At one point in my working life, I put in a few years in the commercial aviation sector. Aside from actually flying them or working on the aircraft systems, I took part in just about every aspect of that business from slinging bags to selling tickets, boarding planes, and pushing them back from the gates. Over the course of a bit over 3 years I must have taken part in a few thousand departures and got real familiar with the workings of the modern commercial airliner.
I never once had a rudder fall off of one of my company’s planes.
Of course, I didn’t have any Airbus aircraft in my fleet, either. Have a look at this lead in:
|::::::::||At 35,000 feet above the Caribbean, Air Transat flight 961 was heading home to Quebec with 270 passengers and crew. At 3.45 pm last Sunday, the pilot noticed something very unusual. His Airbus A310′s rudder – a structure 28 feet high – had fallen off and tumbled into the sea. In the world of aviation, the shock waves have yet to subside.
Mercifully, the crew was able to turn the plane around, and by steering it with their wing and tail flaps managed to land at their point of departure in Varadero, Cuba, without loss of life. But as Canadian investigators try to discover what caused this near catastrophe, the specialist internet bulletin boards used by pilots, accident investigators and engineers are buzzing.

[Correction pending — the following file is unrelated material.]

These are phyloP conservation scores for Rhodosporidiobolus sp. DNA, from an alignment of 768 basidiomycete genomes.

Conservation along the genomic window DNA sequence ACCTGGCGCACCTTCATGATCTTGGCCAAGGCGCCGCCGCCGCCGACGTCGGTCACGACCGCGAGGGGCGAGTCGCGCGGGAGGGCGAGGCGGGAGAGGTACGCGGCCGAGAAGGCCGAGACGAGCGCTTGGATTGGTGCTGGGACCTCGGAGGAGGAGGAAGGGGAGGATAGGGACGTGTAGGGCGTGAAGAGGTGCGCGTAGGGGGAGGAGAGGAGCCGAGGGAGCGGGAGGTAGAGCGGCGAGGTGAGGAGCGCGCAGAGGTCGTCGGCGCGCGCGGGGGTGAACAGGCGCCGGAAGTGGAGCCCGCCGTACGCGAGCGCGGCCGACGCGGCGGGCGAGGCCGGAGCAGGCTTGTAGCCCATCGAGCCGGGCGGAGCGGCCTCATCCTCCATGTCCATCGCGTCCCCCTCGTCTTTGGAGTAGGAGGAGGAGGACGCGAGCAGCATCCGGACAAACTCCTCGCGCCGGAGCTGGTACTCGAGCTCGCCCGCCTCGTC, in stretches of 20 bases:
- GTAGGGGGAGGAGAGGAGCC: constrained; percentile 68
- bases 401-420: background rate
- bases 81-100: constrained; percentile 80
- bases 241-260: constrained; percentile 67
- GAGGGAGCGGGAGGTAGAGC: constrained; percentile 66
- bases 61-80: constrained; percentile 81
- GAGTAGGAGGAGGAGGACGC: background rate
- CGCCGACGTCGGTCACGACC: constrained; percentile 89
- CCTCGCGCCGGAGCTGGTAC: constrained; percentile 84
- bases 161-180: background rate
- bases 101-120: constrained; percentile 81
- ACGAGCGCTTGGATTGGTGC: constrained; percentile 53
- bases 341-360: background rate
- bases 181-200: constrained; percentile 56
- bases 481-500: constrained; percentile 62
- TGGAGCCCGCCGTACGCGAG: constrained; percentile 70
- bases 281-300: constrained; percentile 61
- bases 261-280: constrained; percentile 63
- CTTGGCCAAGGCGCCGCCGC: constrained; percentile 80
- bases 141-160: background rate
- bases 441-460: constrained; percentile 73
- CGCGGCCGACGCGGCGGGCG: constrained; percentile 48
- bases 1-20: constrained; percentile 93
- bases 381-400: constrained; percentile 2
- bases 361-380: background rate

Yeah, I’ll bet they’re buzzing. This is the same type of aircraft that crashed up by JFK right after 9/11 – an American Airlines flight, you’ll recall. The NTSB determined it was pilot error in their overworking the rudder. Hmmmm. I guess the part that bugs me the most is the lack of press-play this is getting. I realize it was a Canadian airline flying from Cuba to Canada, but this aircraft type is in use in the US by several carriers. Remember when the Boeing 737 – a huge workhorse in the industry with hundreds of thousands of hours in service – was accused of having a design problem in the rudder? That story went on for weeks. Here, we have a plane with a rudder that drops off into the sea at altitude and not a word on the matter in the US. Very strange.
Stranger still the story, related by Eric Florak at BitsBlog, is that the aircraft never declared an emergency (I bloody well would have!) and decided to return to Cuba rather than set down at Miami which was much closer. He suggests the reason for that was mitigation of the P/R problem by the company. Perhaps. They certainly wouldn’t have been able to keep this quiet with the plane landing at Miami International. I don’t know if that’s what we’re looking at, here, but it sure seems like news and I’m surprised this story is 5 days old and nothing heard here.